We know it’s hard to keep track of every expense, but it also isn’t realistic to pretend it’s not happening. Here are some tips and tricks from our CEO and President Kim Sponem to help you spend wisely.
When it comes to spending, I do not give it much thought. Is there a simple way to spend more wisely without a bunch of tracking and calculating?
Yes, there are several easy ways to make wiser spending decisions. One easy way to impact your spending is to remind yourself that money is time. Yes, you read that right. Start thinking in terms of how many hours you need to work in order to pay for the item you want to buy. If you are paid a salary, instead of hourly, here is an easy way to calculate your hourly pay (based on 40 hours a week for 52 weeks):
Take your annual salary and divide it by 2,080.
- For example:
- $50,000 annual salary divided by 2,080 = about $24 an hour
- $30,000 annual salary divided by 2,080 = about $14.50 an hour
And remember, your spending money is “after tax,” so while you might make $15, $20, $30 or even $50 an hour, your spending money after tax will be less than that.
Let’s say you make $20 an hour. You go into a store and see a pair of shoes half-off that were originally $80. They are now $40. Great deal! Maybe. If you had shoes on your list of things you needed, then yes. If not, what are they worth to you? Instead of thinking, “Wow, I can save $40,” you should think, “That one pair of shoes will cost me two hours of work. And, if I charge them and pay interest, I’ll be working even longer to cover the cost.” Is that pair of shoes worth two or more hours of work?
Now, let’s say you make $15 an hour and you are considering dinner options. “I don’t feel like cooking anything, so maybe we should just go out.” Let’s assume dinner out would be $60, take out would be $25 and groceries would be $10. What if you added this thought to your considerations? At $15 an hour, you’d have to work about four hours for dinner out, about two hours for takeout and less than an hour for groceries.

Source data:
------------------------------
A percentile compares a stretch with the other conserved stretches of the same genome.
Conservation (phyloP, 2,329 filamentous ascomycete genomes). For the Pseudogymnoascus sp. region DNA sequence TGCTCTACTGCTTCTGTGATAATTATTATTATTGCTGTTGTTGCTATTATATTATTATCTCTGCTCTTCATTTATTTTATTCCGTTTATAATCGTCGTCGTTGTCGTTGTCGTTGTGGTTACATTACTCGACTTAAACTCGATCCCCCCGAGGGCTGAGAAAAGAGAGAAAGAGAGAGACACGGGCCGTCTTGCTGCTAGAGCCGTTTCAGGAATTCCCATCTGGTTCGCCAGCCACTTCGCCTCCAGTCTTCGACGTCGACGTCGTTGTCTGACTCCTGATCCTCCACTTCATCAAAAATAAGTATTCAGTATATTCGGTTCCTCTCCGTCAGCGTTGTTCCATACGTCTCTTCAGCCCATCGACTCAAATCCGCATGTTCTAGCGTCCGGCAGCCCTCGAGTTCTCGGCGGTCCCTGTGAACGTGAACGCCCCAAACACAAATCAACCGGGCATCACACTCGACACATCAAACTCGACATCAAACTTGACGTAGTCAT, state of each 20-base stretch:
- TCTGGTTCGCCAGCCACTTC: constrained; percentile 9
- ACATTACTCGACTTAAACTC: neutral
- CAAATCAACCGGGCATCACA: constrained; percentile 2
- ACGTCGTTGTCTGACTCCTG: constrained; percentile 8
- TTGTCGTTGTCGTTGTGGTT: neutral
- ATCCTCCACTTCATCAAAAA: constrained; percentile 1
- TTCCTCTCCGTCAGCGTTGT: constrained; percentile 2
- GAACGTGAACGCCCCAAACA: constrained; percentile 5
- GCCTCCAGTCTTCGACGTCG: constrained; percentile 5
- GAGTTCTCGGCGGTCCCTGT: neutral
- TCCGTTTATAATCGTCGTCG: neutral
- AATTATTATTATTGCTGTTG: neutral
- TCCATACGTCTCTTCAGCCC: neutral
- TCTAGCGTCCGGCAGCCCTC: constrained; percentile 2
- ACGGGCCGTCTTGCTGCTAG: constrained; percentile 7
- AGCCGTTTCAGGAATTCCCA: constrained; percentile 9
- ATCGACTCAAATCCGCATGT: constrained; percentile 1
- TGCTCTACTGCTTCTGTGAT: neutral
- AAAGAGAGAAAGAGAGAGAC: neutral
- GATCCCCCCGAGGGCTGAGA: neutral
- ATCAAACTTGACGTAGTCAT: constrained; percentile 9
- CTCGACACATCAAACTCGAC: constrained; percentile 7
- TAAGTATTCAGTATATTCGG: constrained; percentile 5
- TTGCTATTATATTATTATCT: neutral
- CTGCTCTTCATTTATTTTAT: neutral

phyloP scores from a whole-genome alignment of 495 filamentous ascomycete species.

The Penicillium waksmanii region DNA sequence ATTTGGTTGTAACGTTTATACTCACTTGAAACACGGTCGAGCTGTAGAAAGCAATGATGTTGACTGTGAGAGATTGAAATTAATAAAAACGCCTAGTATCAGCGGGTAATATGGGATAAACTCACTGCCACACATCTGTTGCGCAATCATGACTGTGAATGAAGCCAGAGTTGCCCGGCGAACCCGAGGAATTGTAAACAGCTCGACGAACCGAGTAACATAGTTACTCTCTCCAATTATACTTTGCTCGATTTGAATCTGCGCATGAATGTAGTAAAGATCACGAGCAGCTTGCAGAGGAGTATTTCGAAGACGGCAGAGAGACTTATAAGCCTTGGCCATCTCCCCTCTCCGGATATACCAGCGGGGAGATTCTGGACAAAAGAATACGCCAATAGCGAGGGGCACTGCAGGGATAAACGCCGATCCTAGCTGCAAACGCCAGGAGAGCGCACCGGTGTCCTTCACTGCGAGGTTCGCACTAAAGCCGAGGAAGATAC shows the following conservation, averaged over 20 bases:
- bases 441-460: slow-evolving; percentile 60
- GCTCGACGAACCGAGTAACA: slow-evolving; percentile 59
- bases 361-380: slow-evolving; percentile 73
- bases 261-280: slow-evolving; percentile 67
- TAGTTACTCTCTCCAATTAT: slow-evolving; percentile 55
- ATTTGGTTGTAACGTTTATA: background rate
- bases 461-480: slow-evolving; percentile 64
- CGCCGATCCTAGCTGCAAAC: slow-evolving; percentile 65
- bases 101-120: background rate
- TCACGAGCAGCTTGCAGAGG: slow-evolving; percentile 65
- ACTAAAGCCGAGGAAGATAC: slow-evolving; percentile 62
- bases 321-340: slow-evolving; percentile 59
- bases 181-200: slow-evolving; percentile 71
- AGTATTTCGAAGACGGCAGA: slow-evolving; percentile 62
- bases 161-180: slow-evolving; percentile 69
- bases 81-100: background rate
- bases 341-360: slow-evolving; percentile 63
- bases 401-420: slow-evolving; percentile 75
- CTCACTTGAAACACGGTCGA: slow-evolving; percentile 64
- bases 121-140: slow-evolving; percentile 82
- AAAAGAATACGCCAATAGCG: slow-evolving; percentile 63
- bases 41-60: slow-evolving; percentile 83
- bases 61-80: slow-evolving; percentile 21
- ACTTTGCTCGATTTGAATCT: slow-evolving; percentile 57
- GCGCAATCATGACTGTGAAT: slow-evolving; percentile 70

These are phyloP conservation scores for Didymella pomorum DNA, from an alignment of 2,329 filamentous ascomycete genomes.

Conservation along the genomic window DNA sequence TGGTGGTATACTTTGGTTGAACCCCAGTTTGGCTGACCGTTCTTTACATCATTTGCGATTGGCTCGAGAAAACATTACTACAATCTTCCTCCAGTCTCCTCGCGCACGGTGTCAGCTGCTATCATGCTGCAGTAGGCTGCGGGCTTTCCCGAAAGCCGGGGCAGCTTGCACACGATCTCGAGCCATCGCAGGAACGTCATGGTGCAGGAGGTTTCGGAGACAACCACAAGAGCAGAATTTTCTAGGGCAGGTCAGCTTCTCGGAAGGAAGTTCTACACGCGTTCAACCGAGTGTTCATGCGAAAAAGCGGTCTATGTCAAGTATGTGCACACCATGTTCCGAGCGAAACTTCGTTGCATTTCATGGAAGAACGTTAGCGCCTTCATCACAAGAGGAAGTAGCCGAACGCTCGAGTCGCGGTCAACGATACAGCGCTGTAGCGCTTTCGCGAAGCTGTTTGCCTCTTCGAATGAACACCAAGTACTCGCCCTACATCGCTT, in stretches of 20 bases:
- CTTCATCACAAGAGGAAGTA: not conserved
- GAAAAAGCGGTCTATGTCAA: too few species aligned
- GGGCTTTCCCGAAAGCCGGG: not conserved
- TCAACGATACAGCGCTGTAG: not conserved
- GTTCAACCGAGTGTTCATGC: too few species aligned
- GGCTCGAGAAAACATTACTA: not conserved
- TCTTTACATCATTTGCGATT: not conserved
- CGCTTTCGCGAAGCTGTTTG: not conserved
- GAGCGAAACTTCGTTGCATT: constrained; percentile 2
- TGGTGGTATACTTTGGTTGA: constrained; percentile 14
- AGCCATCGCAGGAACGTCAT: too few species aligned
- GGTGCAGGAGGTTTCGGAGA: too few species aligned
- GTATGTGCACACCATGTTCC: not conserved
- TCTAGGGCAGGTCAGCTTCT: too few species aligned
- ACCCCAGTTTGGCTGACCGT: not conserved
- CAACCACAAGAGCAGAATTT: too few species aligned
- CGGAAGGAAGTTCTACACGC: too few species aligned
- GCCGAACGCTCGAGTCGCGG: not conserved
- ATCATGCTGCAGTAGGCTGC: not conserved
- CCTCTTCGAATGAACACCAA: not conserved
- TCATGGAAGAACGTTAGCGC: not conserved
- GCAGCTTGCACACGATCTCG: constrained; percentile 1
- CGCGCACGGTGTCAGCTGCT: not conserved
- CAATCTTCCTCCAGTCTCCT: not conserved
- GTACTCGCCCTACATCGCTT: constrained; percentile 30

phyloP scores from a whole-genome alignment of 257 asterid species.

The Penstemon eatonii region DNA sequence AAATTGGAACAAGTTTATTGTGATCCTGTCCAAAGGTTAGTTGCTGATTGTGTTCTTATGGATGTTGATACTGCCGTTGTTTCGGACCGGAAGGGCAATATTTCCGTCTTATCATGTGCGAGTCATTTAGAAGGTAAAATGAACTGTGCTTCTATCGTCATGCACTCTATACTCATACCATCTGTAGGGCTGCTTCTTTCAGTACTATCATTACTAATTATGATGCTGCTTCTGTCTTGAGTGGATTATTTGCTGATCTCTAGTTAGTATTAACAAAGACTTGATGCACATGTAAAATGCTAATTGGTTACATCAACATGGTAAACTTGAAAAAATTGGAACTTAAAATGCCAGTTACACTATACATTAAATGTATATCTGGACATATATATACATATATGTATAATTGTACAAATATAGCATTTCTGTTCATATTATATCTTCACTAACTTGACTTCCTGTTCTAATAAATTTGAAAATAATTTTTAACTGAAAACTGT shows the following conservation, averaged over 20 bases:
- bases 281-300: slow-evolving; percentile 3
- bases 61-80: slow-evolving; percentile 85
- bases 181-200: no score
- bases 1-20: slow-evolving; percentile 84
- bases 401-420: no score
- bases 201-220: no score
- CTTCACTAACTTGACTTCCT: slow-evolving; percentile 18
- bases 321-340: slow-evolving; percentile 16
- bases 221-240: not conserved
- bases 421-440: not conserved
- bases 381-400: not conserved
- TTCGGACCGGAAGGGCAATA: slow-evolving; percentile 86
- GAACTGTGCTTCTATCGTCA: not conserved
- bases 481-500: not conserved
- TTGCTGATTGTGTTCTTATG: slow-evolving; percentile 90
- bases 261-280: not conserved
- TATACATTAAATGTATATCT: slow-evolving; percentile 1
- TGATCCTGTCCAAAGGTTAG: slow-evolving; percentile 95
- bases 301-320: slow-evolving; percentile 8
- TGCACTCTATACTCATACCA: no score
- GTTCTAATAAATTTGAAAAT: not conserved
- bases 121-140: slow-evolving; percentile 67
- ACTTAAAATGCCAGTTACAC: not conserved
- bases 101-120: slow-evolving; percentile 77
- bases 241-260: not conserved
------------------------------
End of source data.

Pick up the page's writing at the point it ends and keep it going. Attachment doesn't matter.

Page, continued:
Besides the hours, consider the other trade-offs when you are about to spend. What about the “little” things? An extra toy for the dog: $3; a bag of candy for my desk at work: $4; a 50 percent off picture frame: $8; a cool phone cover: $10; fun Post-It notes: $2; or your choice of splurge: $2. Add it all up and you’ve spend $29, but on what? You won’t remember any one of these purchases. If you, instead, decided not to buy those things, went onto your Summit App and transferred the $29 from your checking to savings, you would have that money working to reach your goal – a vacation, car or house down payment, school, etc.
Two thoughts to leave you with as you consider making purchases:
- Is that item worth the hours you need to work to pay for it?
- Is the item more important than your savings goals?
You can see how these simple shifts in thinking help keep your focus on real costs, so you can make wiser spending choices and feel better when you do (or don’t) make a purchase.
Finally, use time to your advantage. Many people have had success by making a pact with themselves: “If it is not something I need, I will not buy it for at least 24 or 48 hours.” Often, the urge to buy goes away with a little time and distance.
All of these approaches can help you make wiser spending choices. Whether you are a member of Summit Credit Union or not, you can find many more ideas in the Money Smarts section of our website at SummitCreditUnion.com